This makes December 2019 to February 2020 the fifth warmest winter on record, as the temperature last summer was 0.4 ° C above average at 14.8 ° C. At the start of August 2020, temperatures reached 34 ° C for six consecutive days, with five "tropical nights" where the mercury never dropped below 20 ° C, making it one of the hottest heat waves. important to affect southern England over the past 60 years, the report's authors said.
Comparing data from the Central England Temperature series, which dates back to 1772, research revealed that the start of the 21st century was 0.5C to 1 ° C warmer than 1901 to 2000 and 0.5 to 1.5C warmer than 1801 to 1900. Professor Liz Bentley, Executive Director of the Royal Meteorological Society, said the world was already going through extreme heat due to a warming of 1.1 ° C to 1.2 ° C above pre-industrial levels . “These heat waves are just going to get a lot more intense - we're likely to see 40 ° C in the UK although we've never seen this kind of temperature before,” she said.
“As we hit 1.5 ° C of global warming, it won't just become something we will see once or twice, it will start to become something we will see a lot more regularly. "Mike Kendon, a climate scientist at the Met Office and lead author of the report, said the figures showed a new normal for the UK. “In seven of the last 10 years we have seen temperatures of 34 ° C in the UK, compared to seven of the previous 50 years,” he said. “So this is an indication that the baseline of our climate is changing and that what we consider normal is also changing. "Mr. Kendon warned that global warming man-made would last" long, long time, "adding that scientists from the National Information Center of the Met Office climate had been" frightened "by the extreme heat of 49, 6 ° C observed on the west coast of Canada in recent weeks.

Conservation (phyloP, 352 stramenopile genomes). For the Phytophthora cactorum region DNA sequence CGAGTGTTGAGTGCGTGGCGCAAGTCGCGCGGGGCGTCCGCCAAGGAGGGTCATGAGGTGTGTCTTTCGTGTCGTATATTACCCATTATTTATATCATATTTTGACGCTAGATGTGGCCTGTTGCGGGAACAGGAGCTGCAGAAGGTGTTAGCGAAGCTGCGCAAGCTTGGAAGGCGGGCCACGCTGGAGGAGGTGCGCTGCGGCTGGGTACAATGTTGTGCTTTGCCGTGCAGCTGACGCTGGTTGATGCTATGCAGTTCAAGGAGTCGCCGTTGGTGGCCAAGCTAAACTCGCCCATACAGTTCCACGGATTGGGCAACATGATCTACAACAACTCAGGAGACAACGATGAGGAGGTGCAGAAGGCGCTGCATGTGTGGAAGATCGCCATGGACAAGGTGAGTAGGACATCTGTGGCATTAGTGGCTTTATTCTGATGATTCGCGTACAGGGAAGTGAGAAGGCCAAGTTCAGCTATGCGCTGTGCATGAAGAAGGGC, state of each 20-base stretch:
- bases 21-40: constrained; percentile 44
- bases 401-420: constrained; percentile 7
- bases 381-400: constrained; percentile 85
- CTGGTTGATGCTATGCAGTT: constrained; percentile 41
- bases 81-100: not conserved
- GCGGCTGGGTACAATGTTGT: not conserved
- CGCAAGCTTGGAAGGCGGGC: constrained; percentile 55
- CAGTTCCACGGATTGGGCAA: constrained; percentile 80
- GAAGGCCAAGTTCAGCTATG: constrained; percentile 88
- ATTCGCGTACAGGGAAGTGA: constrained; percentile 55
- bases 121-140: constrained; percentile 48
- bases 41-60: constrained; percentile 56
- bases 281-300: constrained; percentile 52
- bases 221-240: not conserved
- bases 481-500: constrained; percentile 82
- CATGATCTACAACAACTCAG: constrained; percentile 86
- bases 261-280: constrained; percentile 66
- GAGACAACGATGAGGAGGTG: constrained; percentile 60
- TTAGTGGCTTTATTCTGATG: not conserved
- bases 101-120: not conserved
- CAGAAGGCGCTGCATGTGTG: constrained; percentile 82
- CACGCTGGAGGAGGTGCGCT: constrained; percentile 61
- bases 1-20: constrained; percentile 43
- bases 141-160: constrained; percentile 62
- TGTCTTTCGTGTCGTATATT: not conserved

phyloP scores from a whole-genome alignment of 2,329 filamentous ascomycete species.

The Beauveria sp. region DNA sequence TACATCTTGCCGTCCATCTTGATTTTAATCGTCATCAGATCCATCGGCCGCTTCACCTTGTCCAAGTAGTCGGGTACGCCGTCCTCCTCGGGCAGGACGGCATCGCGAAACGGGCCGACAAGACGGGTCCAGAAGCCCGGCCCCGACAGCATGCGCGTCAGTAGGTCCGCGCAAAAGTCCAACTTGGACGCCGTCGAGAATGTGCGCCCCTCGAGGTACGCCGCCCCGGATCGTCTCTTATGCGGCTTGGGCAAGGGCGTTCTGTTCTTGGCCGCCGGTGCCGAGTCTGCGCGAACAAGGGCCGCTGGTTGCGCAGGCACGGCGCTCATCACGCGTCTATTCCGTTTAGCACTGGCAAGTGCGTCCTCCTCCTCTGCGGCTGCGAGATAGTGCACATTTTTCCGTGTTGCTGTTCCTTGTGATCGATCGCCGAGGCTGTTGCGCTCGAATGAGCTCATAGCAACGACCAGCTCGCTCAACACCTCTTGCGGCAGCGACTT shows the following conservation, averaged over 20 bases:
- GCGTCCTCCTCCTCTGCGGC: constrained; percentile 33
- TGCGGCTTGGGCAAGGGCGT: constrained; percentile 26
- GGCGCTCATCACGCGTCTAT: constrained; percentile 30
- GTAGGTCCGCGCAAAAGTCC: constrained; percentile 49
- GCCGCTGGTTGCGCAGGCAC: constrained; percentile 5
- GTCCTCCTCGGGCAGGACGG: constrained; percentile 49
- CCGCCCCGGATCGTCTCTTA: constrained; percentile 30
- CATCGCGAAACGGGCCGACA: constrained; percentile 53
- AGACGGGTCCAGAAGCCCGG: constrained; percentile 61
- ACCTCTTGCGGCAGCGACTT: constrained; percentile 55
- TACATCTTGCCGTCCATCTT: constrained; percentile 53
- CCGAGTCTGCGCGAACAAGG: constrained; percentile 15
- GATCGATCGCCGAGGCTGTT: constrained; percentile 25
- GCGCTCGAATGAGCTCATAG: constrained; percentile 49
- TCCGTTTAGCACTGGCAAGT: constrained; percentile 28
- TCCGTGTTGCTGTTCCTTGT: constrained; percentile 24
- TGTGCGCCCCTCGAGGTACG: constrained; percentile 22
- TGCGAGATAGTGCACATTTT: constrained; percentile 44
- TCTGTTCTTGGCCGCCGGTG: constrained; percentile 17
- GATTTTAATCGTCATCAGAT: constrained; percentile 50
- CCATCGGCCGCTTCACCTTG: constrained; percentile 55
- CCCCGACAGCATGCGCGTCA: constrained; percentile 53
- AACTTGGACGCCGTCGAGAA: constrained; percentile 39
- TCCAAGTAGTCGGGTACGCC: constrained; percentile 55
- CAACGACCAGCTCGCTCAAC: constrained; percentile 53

"An event like this would be practically impossible without the influence of artificial warming, it is obviously a very serious impact ," he said. In addition to being warmer, since 2009 the UK has recorded its wettest February in 2020, its wettest April and June in 2012, the wettest November in 2009 and the wettest December in 2015, in a series dating back to 1862. Last year, two of the three wettest days on record - February 15 and October 3, 2020 - were recorded from a set of data of 47,000 days.
The 21st century also saw the UK's second wettest winters in 2014 and 2016 respectively. Changes in temperature and precipitation regimes are increasingly having an impact on the natural world, with blooms occurring for the year 2020 on average 10.4 days earlier than the baseline from 1999 to 2019 for a range of common British shrub and tree species.
The leaves also fall sooner. The dates of the leafless trees that we can usually observe at the end of the season, have arrived, still for 2020, with 4.3 days in advance for the same species, according to the report. Dr Darren Moorcroft, managing director of the Woodland Trust, said research may indicate whether interconnected species potentially become "out of sync with each other in the natural environment".
He said this could indicate future breaks in food chains, leading some species to struggle to survive.
Source - this article is based on The State Of The UK Climate 2020 which is published in the International Journal of Climatology of the Royal Meteorological Society.